Step #5: Use something you know for authentication (Requirement 8.2)
The most practical IBM i user authentication technique is to use a password or passphrase (something you know). IBM i shops usually have too many users to implement a something you have technique, such as using a card reader or USB device for authentication. And while biometric techniques including fingerprint scanning or facial recognition are becoming more common (especially on smartphones), something you are techniques are also not practical for widespread IBM i use yet.
Best practices in this area (as defined by the National Institute of Standards, NIST in their Digital Identity Guidelines) are to use passphrase lengths between 8 and 64 characters and the user can use all printing ASCII (RFC 20) characters in a passphrase, including upper- and lower-case passwords, spaces, and special characters.
To make sure your IBM i can support these requirements, you may need to change your IBM i password level system value (QPWDLVL) from level ‘0’ or ‘1’ to level ‘2’ or ‘3’. QPWDLVL level ‘2’ or ‘3’ allows passphrase lengths up to 128 characters and any character is allowed in a passphrase, while the ‘0’ and ‘1’ level require ten-character passwords.
Before you change your IBM i password level to ‘2’ or ‘3’, check out IBM’s Knowledge Center article on considerations for changing QPWDLVL from ‘0’ or ‘1’ to ‘2’. There are several gotchas that can occur with using existing level ‘0’ or ‘1’ passwords at QPWDLVL level ‘2’ or ‘3’.
Also plan for increasing the maximum length of your passwords, as longer passphrases may force you to change applications that display or send passwords. Changing the maximum length from 10 characters to 16 characters, for example, could break custom sign-on screens and cause issues when sending passwords between programs. Evaluate a maximum password length change in conjunction with your applications.
Step 6: Create possible password composition rules
Your password composition rules will set the minimum and maximum password and passphrase lengths, as well as rules for creating harder-to-guess, more complicated passwords. Eliminating harder-to-guess passwords may not explicitly be stated in your standard requirements, but it’s common sense to reduce hacking and your auditors will demand it.
NIST recommends comparing passwords against known lists of passwords that a) have been previously breached, b) contain dictionary words, c) contain repetitive or sequential characters, or d) contain context-specific words such as the user name. While many IBM i shops may not have the software to compare incoming passwords to known lists, it is generally accepted to use the IBM i password composition values shown in Table 1. Many of these settings are defined in the Password Rules system value (QPWDRULES), while other settings are defined in different system values.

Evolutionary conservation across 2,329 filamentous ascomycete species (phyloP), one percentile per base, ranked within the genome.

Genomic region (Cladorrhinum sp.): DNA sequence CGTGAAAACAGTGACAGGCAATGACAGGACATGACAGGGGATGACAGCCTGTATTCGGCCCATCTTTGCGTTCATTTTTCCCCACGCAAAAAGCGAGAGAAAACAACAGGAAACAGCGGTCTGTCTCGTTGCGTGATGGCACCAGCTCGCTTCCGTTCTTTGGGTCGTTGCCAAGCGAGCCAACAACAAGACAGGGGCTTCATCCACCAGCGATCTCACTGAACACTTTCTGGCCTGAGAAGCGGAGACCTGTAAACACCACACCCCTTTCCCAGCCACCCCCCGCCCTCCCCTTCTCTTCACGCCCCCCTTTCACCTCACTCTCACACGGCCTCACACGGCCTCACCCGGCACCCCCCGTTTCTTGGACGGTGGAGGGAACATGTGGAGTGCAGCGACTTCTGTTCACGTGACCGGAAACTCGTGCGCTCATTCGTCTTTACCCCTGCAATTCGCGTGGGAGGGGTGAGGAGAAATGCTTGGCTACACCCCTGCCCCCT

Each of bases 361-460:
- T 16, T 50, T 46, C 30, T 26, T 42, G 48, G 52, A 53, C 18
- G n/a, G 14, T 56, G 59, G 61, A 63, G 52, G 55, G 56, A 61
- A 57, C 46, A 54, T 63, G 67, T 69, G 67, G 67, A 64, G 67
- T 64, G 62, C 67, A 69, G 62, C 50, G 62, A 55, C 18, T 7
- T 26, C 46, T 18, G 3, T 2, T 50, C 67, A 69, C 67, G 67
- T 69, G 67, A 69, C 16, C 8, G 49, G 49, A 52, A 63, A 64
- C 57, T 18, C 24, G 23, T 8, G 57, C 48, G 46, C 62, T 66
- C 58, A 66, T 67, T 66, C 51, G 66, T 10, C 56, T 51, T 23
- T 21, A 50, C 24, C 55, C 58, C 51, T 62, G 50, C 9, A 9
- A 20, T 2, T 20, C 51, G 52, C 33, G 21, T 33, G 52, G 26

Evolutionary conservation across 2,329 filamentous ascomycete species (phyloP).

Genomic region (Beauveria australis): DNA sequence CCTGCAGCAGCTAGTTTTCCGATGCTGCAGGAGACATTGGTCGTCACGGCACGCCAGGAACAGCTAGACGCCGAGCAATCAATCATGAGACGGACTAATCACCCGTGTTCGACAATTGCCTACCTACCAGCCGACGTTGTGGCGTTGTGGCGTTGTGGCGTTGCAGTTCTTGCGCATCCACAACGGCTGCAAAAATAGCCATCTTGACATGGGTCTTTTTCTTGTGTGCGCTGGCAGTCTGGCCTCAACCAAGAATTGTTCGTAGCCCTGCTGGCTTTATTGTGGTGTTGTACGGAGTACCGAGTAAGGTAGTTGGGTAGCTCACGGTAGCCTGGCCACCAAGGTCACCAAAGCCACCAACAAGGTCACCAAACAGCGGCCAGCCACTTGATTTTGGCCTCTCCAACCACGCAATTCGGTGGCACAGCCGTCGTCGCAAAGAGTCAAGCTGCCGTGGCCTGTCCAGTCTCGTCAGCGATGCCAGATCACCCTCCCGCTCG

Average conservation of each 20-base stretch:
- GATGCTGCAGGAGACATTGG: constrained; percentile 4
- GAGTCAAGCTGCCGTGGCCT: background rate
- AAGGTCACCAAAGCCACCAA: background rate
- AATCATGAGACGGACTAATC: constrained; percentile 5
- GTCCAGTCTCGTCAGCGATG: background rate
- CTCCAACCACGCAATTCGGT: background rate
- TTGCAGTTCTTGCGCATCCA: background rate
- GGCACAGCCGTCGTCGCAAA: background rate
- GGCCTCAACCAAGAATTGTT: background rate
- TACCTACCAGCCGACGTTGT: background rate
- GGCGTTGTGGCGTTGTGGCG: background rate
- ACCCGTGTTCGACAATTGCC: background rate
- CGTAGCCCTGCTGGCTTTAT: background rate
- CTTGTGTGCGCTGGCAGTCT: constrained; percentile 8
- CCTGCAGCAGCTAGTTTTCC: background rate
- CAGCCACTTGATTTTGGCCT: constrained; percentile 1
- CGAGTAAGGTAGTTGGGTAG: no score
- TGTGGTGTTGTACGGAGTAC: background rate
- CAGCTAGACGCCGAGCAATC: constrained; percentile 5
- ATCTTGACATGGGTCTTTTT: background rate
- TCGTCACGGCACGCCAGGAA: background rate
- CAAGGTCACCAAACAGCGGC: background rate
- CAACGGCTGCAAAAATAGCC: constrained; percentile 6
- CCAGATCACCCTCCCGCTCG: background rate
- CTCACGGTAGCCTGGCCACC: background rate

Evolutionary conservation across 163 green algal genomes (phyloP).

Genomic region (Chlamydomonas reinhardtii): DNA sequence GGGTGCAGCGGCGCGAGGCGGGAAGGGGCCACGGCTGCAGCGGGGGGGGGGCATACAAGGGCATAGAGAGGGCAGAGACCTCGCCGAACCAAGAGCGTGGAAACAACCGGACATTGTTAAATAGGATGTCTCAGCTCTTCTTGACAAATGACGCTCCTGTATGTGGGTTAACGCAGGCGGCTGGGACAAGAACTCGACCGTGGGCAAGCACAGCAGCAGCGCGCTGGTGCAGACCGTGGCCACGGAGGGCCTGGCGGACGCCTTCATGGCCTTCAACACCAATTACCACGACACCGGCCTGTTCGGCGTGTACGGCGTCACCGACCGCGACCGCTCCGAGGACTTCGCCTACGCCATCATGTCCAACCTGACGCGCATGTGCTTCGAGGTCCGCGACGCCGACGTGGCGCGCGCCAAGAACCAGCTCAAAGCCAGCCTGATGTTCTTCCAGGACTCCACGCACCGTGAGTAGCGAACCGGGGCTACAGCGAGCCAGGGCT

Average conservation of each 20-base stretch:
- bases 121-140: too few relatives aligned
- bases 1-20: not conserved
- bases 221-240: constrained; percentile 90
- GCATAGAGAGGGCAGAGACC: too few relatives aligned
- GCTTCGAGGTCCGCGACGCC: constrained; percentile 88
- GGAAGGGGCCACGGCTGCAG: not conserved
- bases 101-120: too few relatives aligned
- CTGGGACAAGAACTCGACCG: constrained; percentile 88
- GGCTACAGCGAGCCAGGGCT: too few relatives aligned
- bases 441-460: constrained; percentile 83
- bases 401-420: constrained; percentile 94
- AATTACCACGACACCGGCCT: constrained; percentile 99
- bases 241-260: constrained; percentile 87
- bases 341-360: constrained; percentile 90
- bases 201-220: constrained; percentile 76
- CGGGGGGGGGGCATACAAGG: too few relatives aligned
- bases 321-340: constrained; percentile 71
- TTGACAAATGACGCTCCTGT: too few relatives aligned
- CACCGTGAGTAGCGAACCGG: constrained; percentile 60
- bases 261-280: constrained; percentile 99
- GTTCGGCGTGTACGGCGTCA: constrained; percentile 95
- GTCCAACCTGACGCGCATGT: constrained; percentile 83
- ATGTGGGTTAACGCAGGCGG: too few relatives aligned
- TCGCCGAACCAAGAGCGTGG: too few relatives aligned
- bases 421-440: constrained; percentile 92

Table 1: Commonly used IBM i password composition system value settings
Step 7: Implement two-factor authentication for remote access or as needed (Requirement 8.3)
Research which third-party products can provide two-factor authentication (also known as multi-factor authentication), such as sending an access code to the user (via cell phone or email) that must be entered in addition to their passphrase when signing on. This will handle two-factor authentication for sign on. Also, consider using a third-party IBM i two-factor password reset program, such as SEA’s iSecurity Password Reset, which allows users to reset their passwords using two-factor authentication.
Step 8: Finding out about IBM i non-retrievable passwords (Requirement 8.4)
The IBM i has always stored its passwords in unreadable format. There is no issue with reverse encryption on an IBM i box as there could be on older Microsoft servers. IBM i passwords are never stored on the system. The system uses encryption algorithms to provide one-way encryption and verification for user sign ons. For more information, check out IBM’s tech support note on IBM i Password Encryption.
Step-by-step for password security and composition rules
This example showed the steps you can follow to configure an IBM i system for PCI DSS password compliance. Use this information as a template for evaluating other regulatory standard requirements against IBM i password capabilities. Many of the capabilities discussed here are universal and can be applied to many different auditing situations.